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Aldi launches “affordable everyday” organic range

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The discount retailer Aldi is launching what is calling an “affordable everyday” range of organic products in the UK.

The German retailer will initially focus on vegetables, where it says customers can expect prices around 25% les than those in its supermarket rivals. Pack prices will range from 79p to £1.49

Additional lines, including a wider choice in fresh meat, ready meals baby food, wine and beer are expected to follow.

Aldi’s joint MD for corporate buying, Tony Baines, says pricing is key: “We know our shoppers want to buy more organic products, but price is the reason why it’s not a regular purchase. This is why we’ve launched a 100% British range at an affordable everyday low price”

Natural Products asked Aldi how it would achieve retail prices for organic 25% below that of its competitors, and if its pricing strategy was consistent with organic industry concerns that price reflects ‘true food costs’. Tony Baines, joint managing director of corporate buying, told us: “We can offer shoppers outstanding quality produce at exceptional prices by making savings across the business, which we pass onto our customers rather than boost our margins. Our costs have been fractionalised by increasing volume and not at the expense of our suppliers, customers or the quality of the products. Indeed our suppliers have appreciated the benefits of significantly increasing volumes.”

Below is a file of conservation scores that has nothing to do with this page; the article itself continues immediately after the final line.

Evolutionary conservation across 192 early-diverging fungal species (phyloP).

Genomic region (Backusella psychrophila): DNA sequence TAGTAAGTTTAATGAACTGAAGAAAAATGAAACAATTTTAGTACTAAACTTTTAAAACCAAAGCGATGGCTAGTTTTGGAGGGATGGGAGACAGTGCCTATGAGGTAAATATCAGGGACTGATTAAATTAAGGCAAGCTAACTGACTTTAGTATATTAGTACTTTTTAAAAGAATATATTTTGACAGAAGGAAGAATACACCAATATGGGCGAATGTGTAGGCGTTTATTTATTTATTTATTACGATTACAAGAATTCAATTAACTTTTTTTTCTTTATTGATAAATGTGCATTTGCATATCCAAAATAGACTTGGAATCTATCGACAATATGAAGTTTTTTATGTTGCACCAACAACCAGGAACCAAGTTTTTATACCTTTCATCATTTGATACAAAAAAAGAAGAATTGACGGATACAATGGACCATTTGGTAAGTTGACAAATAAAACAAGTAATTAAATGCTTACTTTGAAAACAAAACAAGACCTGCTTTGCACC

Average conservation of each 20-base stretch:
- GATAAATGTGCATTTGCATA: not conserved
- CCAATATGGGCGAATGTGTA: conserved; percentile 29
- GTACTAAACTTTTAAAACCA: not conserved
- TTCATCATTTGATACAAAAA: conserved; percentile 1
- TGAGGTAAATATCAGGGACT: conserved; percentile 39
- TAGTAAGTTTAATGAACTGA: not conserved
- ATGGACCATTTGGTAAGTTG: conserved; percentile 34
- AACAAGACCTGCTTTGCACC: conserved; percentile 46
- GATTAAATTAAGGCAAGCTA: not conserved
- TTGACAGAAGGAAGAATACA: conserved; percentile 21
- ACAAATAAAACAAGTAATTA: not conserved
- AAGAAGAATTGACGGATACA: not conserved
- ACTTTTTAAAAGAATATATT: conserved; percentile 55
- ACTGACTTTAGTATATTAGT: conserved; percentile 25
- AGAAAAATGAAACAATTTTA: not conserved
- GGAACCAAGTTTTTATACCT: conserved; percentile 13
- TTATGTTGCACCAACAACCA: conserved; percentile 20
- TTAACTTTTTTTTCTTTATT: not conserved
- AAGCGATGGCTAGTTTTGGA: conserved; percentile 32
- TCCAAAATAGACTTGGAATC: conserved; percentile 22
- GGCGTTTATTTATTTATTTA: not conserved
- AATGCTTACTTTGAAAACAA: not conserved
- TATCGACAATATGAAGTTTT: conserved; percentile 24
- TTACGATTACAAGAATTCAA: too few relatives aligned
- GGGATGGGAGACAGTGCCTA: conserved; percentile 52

Finn Cottle, trade consultant at the Soil Association, commented: “The Soil Association welcomes this news particularly at a time when 83% of households are buying organic. Retail product innovation and developments like this will help consumers access the organic produce they are increasingly looking for.”

But the Sustainable Food Trust, which promotes the principle of true cost accounting in food, has concerns. SFT supporter and organic grower, Alicia Miller, says that shaving 25% of the price of organic “means effectively getting rid of the organic premium”, and therefore cutting deep int the producer’s profit. In a blog piece, she, writes: ” … (this) begs the question of whether it will impact the viability of organic production. While organic food should not be as expensive as it sometimes is, it is important to remember what you are paying for: better environmental practice and a more ethical food chain. Should we be hacking away at that?”

 

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